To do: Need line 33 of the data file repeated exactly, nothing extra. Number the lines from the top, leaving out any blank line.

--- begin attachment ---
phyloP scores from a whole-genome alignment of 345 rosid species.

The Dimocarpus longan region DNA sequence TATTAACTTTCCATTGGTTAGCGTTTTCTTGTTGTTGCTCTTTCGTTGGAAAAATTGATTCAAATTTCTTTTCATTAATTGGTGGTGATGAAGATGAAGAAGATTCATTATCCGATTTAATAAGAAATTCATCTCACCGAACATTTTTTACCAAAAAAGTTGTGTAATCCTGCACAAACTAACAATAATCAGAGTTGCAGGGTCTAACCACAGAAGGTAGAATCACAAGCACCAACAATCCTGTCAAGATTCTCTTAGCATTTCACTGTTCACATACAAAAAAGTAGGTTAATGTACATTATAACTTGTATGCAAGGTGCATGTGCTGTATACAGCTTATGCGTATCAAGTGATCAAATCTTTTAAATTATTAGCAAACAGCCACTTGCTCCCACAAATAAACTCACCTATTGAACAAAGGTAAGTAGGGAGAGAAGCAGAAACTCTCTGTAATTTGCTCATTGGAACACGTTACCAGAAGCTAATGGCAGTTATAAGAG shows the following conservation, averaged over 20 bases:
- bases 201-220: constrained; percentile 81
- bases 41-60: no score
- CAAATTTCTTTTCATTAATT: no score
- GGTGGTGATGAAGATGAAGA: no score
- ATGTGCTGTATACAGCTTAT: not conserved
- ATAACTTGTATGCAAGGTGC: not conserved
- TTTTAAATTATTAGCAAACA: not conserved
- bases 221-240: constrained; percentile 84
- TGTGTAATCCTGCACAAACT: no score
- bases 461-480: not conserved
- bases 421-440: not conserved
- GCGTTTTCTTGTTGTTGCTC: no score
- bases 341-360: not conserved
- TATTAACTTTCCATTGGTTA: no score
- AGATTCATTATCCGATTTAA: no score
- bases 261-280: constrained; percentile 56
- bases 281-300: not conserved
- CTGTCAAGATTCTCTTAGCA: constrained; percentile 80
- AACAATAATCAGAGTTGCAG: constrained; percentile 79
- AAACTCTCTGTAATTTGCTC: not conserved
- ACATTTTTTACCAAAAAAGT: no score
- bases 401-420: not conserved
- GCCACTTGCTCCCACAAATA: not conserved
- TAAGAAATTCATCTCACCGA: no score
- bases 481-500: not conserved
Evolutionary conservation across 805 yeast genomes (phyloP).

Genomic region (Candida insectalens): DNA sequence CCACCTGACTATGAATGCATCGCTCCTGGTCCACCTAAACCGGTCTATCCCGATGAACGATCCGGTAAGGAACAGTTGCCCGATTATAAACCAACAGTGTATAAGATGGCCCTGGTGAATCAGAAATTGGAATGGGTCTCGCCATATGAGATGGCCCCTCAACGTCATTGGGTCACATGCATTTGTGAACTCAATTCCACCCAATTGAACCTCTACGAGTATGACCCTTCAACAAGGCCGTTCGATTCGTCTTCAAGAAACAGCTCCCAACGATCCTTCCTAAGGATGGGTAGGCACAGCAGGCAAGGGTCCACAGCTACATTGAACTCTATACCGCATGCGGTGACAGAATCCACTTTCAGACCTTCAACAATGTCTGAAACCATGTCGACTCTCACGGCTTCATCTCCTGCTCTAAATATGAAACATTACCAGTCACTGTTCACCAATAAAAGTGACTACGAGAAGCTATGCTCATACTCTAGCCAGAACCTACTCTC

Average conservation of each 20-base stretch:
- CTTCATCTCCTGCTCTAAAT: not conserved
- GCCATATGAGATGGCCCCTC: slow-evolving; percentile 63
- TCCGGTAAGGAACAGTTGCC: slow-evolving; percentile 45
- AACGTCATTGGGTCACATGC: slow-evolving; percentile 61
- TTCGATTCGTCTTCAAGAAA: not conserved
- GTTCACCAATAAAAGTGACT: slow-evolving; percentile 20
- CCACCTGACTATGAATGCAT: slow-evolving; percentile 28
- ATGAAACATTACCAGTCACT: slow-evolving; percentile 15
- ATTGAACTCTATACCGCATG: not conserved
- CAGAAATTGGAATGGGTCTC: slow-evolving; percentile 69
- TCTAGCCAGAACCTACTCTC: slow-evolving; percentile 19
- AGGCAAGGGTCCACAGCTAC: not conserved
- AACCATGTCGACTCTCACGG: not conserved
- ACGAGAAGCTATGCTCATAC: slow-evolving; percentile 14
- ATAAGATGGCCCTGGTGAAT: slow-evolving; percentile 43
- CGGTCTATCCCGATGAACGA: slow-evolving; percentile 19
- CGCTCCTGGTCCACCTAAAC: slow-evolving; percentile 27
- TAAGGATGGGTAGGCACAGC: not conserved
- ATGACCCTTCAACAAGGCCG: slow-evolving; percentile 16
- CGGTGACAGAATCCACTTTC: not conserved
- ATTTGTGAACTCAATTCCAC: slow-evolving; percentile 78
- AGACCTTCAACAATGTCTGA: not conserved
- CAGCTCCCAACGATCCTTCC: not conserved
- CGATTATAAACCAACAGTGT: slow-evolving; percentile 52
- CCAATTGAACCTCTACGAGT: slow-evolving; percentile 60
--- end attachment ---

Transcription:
- TCCGGTAAGGAACAGTTGCC: slow-evolving; percentile 45